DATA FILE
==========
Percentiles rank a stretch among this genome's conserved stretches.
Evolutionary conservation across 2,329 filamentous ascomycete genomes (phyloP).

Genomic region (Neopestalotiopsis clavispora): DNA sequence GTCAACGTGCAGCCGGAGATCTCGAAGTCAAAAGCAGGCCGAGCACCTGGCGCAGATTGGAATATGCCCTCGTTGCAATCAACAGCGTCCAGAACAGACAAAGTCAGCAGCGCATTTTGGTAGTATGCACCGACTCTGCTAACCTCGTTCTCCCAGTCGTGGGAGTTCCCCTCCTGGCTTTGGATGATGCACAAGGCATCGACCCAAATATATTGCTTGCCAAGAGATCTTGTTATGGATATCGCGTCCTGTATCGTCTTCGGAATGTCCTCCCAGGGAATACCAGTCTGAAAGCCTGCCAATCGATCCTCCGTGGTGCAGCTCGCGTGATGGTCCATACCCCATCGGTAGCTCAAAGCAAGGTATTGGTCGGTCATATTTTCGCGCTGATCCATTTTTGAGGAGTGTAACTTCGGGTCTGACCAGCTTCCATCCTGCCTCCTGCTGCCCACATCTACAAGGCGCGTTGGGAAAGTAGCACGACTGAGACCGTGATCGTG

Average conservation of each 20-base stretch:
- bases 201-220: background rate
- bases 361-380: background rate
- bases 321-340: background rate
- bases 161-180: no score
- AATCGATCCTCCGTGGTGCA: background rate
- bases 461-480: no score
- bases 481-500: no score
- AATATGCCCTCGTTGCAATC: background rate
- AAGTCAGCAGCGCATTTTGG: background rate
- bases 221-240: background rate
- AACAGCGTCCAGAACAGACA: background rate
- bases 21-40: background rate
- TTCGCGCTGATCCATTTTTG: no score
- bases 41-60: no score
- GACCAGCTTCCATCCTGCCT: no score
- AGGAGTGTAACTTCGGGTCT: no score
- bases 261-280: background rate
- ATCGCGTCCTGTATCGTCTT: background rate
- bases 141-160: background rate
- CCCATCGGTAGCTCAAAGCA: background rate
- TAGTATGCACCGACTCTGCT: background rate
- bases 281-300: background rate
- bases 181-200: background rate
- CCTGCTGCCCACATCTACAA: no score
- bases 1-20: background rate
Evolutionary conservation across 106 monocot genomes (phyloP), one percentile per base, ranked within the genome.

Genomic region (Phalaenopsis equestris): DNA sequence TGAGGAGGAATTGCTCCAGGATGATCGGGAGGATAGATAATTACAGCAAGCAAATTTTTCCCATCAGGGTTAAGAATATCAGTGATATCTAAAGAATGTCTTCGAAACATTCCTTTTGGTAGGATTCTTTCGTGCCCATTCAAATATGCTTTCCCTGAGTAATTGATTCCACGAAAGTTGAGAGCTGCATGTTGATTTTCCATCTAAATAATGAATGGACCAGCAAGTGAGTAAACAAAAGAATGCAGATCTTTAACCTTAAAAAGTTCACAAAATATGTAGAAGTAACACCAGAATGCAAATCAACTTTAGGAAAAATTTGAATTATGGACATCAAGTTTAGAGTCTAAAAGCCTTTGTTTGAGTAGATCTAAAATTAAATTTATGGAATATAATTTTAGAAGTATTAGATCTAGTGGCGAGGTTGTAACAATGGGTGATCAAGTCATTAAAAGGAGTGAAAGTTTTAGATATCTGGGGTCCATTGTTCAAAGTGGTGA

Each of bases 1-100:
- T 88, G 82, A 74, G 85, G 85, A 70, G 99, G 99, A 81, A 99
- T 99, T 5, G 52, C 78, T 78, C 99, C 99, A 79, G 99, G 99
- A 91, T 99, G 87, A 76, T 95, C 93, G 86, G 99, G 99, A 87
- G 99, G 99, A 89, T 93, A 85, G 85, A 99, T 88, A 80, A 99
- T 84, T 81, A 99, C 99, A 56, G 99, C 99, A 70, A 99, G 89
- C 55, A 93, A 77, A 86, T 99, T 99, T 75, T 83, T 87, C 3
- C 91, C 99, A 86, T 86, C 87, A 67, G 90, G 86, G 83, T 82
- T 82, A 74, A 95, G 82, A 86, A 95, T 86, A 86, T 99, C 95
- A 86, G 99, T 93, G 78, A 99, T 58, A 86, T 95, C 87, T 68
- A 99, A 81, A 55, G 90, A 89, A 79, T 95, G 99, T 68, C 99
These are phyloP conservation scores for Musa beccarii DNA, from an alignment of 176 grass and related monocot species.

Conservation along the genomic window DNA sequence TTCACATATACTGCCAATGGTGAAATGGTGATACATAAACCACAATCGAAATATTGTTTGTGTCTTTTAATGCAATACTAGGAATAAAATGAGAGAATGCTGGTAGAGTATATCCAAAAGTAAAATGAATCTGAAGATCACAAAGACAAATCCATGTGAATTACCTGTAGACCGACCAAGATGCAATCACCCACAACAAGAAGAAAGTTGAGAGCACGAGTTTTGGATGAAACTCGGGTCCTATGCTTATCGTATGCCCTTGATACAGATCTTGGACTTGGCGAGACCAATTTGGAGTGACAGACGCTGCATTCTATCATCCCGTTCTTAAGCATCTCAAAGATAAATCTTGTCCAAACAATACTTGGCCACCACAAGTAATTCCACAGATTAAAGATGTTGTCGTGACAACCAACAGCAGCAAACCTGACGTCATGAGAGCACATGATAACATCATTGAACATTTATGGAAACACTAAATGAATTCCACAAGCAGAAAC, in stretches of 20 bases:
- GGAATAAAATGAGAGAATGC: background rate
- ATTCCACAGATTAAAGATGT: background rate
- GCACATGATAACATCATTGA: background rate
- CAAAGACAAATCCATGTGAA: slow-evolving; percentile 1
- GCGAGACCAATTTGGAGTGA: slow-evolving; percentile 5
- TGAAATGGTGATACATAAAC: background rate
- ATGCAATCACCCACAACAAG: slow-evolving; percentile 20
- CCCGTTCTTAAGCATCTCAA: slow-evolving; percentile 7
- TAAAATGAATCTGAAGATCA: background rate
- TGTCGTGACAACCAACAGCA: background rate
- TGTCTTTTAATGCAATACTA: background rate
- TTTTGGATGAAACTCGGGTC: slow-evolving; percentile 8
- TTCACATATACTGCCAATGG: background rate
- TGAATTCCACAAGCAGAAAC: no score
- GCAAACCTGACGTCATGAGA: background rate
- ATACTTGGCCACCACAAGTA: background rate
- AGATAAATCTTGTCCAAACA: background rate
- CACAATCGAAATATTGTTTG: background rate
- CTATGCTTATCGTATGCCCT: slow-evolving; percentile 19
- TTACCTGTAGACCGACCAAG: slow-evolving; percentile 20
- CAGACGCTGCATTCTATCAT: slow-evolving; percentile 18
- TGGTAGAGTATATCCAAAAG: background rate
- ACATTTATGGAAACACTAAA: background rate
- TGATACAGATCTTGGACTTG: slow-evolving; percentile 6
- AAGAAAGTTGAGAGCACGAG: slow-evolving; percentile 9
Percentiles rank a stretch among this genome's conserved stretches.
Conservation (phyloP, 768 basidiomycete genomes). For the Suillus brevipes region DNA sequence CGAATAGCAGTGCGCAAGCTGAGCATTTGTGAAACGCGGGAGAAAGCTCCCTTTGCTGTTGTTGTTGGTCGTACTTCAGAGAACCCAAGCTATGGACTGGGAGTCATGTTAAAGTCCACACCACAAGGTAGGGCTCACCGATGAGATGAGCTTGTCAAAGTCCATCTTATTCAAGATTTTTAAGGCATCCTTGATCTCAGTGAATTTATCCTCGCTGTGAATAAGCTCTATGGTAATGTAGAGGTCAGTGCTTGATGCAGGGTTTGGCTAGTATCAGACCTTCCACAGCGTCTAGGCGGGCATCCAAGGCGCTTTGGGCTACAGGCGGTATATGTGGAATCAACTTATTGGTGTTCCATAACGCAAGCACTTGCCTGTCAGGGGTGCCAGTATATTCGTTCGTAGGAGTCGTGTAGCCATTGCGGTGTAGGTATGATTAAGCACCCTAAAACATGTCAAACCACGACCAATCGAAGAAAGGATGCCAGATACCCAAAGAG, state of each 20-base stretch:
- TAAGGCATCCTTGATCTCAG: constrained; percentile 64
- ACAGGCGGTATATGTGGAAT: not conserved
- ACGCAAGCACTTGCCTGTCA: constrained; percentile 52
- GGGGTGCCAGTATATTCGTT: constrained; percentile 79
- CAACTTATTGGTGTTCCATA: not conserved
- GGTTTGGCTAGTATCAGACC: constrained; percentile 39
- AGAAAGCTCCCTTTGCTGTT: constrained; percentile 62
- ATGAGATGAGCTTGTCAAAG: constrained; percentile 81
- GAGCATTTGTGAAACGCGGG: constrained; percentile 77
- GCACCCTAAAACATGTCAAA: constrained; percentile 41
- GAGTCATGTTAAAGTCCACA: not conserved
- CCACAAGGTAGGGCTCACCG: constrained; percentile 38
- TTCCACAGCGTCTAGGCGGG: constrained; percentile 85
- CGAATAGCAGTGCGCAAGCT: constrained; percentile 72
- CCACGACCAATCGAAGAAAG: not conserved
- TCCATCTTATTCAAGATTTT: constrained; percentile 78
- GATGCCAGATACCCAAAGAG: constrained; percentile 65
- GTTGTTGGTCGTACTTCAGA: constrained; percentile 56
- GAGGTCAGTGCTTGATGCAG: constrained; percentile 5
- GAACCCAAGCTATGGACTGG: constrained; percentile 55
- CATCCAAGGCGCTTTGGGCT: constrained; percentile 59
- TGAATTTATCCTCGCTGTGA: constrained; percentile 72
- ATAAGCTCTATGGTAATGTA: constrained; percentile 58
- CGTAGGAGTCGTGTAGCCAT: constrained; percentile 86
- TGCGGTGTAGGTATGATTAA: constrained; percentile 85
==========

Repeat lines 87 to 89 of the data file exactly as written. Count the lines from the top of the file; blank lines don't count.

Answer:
- TCCATCTTATTCAAGATTTT: constrained; percentile 78
- GATGCCAGATACCCAAAGAG: constrained; percentile 65
- GTTGTTGGTCGTACTTCAGA: constrained; percentile 56